As a homeowner, keeping your house in tiptop shape is a main priority. Unfortunately, stuff happens that we can’t always expect or be prepared for.
Water heaters break down, sinks clog, pipes burst—all that and more can spin out of control if you don’t know what to look out for. Then, sooner or later, you’re looking to repair or replace your water pipes before ever knowing the signs.
According to Home Advisor, replacement plumbing costs can be as high as $2,000 on average. When it comes to pinhole leaks, a small problem can come at a heavy price. Though pinhole leaks are difficult to detect early on, it’s important to understand what you’re working with before reevaluating your entire plumbing system.
Thankfully, you have options.
In this article, we’ll go over what pinhole leaks are, how they happen, how to identify them, and a few different ways to fix them.
What Are Pinhole Leaks?
In the world of plumbing, pinhole leaks are silent assassins. As the term implies, pinhole leaks are small leaks—often no larger than the head of a pin—that drip and pool over time. Due to their size, early detection is unlikely.
A pinhole leak can go unseen for weeks, possibly months, allowing the damage to grow while the cause remains unknown.
Pinhole leaks are also exclusive to copper piping. Without proper assessment from a plumber, leaks of this kind can severely damage your home and water system, resulting in hundreds to thousands of dollars in water damage.
What Causes Pinhole Leaks in Copper Pipes?
Copper water pipes are widely used due to the availability and reliability of copper. However, like steel or iron, copper corrodes and weakens. In the case of pinholes, several factors may contribute to corrosion and eventual leaks.
Pinhole leaks in copper pipes can be caused by internal pitting corrosion, rusting, aging, and exposure. Let’s take a look at each of these in more detail.
Internal Pitting Corrosion
Internal pitting corrosion is the leading cause of pinhole leaks. In this case, a leak may signify a breaking point in which extensive corrosion has eaten away at the inside of copper pipes. The damage will surface as small, random clusters of corrosion along the outside of copper pipes. Here, leakage may sprout if left unchecked.
The exact cause of internal pitting is unknown. Most likely, a combination of water chemistry (pH levels, minerals, soft and hard water) and water turbulence (high/unstable water velocity) accelerates internal corrosion in some copper pipes more than others.
Chemically speaking, copper does not rust. Only iron does. However, copper oxidates and corrodes. What you think is rust is probably signs of external corrosion on your pipes, which could be an indicator of pitting, age, or exposure.
Unlike rust, copper corrosion is gradual and slow. If you spot “rust” and are experiencing plumbing problems such as a drop in water pressure, you may have a pinhole leak.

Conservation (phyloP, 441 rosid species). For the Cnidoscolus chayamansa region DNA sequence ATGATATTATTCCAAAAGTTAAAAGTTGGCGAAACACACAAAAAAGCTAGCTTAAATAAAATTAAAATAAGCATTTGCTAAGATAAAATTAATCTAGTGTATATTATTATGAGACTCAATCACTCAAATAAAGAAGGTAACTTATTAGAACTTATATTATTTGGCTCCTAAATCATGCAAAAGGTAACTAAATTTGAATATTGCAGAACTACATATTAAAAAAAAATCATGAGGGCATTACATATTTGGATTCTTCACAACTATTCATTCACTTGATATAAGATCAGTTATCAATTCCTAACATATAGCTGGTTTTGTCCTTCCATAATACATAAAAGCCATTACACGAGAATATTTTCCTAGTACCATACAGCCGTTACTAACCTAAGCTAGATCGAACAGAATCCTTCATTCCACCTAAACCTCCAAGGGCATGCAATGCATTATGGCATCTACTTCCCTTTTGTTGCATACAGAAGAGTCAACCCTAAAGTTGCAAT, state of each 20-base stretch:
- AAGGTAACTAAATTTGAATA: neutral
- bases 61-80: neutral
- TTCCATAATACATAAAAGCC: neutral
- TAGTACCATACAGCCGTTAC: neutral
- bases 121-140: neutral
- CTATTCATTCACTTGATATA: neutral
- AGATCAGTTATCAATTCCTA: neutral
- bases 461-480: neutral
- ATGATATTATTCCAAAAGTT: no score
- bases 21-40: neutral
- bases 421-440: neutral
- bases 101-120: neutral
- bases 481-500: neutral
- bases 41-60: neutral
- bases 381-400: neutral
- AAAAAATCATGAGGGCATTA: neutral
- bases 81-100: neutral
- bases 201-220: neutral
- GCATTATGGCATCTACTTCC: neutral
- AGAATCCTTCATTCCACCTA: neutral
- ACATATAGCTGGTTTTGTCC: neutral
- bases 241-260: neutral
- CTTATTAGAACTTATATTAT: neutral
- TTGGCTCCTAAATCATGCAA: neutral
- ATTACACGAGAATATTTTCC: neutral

The great thing about copper is that it’s durable. For residential plumbing, well-maintained copper piping can last up to 20 to 50 years, or more. In commercial and city-wide water systems, it’s double that amount. As a result, pinhole leaks are most commonly found in older plumbing systems and homes.
If your home or copper pipes are over 20 years old, it’s likely that is the reason why you might be experiencing a pinhole leak.
As mentioned above, copper corrodes over time, but short-sighted installation can hasten the process along. Due to dissimilar chemical structures, when in contact with rebar, copper can corrode in a process called galvanic corrosion. Likewise, concrete and soil may contribute to corrosion.
Although copper is lauded for its hardiness, oxygen levels in soil can corrode underground or buried installations. Meanwhile, copper is unlikely to react with concrete, but high levels of sulfur in certain concrete mixtures can prove too acidic for copper, leading to weakening and leaks.
How to Identify Pinhole Leaks
Although potential leaks may sound like a nonissue if the piping is submerged in dirt or encased in concrete, water will gradually pool and penetrate any crack or breach. The result? High water bills and invisible damage that’ll ultimately crop up—at a high cost.
If you suspect you have a leak, here’s what to look out for:
- Discolored copper pipes: Copper degrades slowly. A good indicator of age, and therefore reliability, is discoloration. If your pipes have acquired blue/green-ish stains or tints, they’ve likely reached the end of their shelf life and are susceptible to pinholes.
- Sounds of water dripping when faucets are all off: Since pinhole leaks are so small, they’re hard to see but easier to hear. Listen for the sound of running or dripping water when all the faucets are off. Depending on how sound carries through your house, a leak may remain undetected until a professional can personally examine the piping.